On January 24th, we at Variety received word that the Oscar producers had decided to perform only two of the five Best Song nominees on the show (Lady Gaga’s “Shallow” and Kendrick Lamar’s “All the Stars,” by the two most popular recording artists). Within an hour, I had three other solid sources confirming this, so that afternoon we broke the story. (It was the lead story on Variety‘s front page for nearly a day.) The Academy denied it, of course, but the backlash was immediate and the Twitterverse blew up over it. Producers were forced to retrench, and one week later, artists from the other three songs were invited to perform. And in our most recent exclusive, we broke the news that Bette Midler would perform the nominated song from Mary Poppins Returns on the show.
Just a week before he won two Grammy Awards (one for Song of the Year, one for Original Score), I interviewed Swedish composer Ludwig Goransson about his acclaimed, Oscar-nominated score for the Marvel blockbuster Black Panther. We shot it for Michael Coleman’s SoundWorks Collection at Goransson’s studio and incorporates on-location footage of him recording musicians in Africa. The day after the Grammy Awards, I discovered that Ludwig’s wins set a record for a musician working in two vastly different genres and wrote about it for Variety.
Composer Nicholas Britell earned his second Oscar nomination this year for the intimate, emotional score for If Beale Street Could Talk. This was his second film (after Moonlight) with director Barry Jenkins, who was a close collaborator on the music, Britell says in this video interview taped three weeks before the Oscars. Britell not only discusses the composing process, he performs one of the score’s main themes at the piano.
Waking up on Oscar morning to find out the nominees is exciting enough — racing to be the first online with a thoughtful, historically informed analysis can make the heart beat even faster. This year was no exception, and our initial breakdown of the nominees was up within an hour of the announcement. It took another couple of hours for all of it to sink in and follow up with 10 surprises and a few cogent observations about the race.
On Dec. 17, the Academy of Motion Picture Arts & Sciences released its “shortlists” of movie songs and scores that will be eligible for nomination for this year’s Oscars. It’s the first time since 1979 that they’ve used this process — narrowing voters’ choices from the 156 qualified scores and 90 qualifying songs down to a more manageable 15 scores and 15 songs from which to make their final five choices in each category. Here is my instant analysis for Variety, written in just an hour or two after the lists were revealed. And, interestingly enough, most of the scores were included in my top-10 list written weeks earlier but published that day in Variety‘s Ultimate Awards Guide publication (click on the image to the left). My later, somewhat more detailed, look at the shortlists — and their shortcomings — is here.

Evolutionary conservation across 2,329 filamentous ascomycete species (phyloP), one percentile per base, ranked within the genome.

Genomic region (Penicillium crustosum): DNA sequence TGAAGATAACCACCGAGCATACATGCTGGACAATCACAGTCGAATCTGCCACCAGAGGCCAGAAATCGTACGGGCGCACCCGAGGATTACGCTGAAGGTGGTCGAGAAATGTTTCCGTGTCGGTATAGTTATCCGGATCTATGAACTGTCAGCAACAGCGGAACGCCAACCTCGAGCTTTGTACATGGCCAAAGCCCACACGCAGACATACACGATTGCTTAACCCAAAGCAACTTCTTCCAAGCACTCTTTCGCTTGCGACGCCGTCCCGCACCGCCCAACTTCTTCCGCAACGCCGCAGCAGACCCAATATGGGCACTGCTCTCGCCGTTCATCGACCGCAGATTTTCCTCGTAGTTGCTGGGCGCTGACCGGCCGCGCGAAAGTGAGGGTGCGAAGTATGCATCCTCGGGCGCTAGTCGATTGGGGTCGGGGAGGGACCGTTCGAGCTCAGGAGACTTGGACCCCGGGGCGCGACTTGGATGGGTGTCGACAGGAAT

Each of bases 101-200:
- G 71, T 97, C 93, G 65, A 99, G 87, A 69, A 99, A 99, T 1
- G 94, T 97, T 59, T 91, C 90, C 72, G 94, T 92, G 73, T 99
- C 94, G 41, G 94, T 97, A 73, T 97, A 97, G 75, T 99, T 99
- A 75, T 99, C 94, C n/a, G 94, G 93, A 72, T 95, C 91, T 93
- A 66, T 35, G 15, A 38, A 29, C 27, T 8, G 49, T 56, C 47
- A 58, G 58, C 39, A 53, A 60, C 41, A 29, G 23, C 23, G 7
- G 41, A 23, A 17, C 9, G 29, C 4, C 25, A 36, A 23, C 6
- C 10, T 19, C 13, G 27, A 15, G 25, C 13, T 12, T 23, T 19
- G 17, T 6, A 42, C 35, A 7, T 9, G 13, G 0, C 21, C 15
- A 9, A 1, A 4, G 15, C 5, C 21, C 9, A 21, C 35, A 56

The process of choosing “best song” and “best score” for this year’s Academy Awards will be a little more complicated for voters. Revised Oscar rules mandate that the music branch choose 15 pre-nominees in each category, requiring them to see and evaluate all of the eligible works an entire month earlier than usual. This may alter the results and eliminate late-December releases from the race. I discuss this in an analysis story for this week’s Variety. Also this week: individual looks at 13 potential score nominees, including Mary Queen of Scots, A Quiet Place, Green Book, On the Basis of Sex, Widows, Red Sparrow and Fantastic Beasts 2, BlacKkKlansman, Stan & Ollie, Boy Erased, The Ballad of Buster Scruggs, If Beale Street Could Talk and Vice.
This week, Variety published its first “Contenders” section designed to inform award voters (and watchers) about worthy work in 2018 releases. It may be a record for the earliest one yet (it’s still only October!); there’ll be another at the end of November. We started with three really interesting stories: Michel Legrand scoring Orson Welles’ final film, The Other Side of the Wind; British classical composer Thomas Ades doing his first film, Colette; and perennial favorite Alexandre Desplat, who has three scores in contention (most likely to gain attention: Isle of Dogs). Also in this issue: a preview of my composer panel at the inaugural Variety Music for Screens Summit, which was Tuesday, Oct. 30 in Hollywood.
On Wednesday night, the Los Angeles Philharmonic and the Motion Picture Academy joined forces to present an evening-long celebration of film music, highlighting this year’s five Oscar-nominated film scores. But that was only the second half of the concert (featuring conductors John Williams, Alexandre Desplat, Carter Burwell and Thomas Wilkins). The first half took a fascinating look at various literary ideas (love, fear, courage, the chase, etc.) and how composers have musicalized those ideas over the years. Here is an overview of the concert; I was privileged to write the program notes for the evening.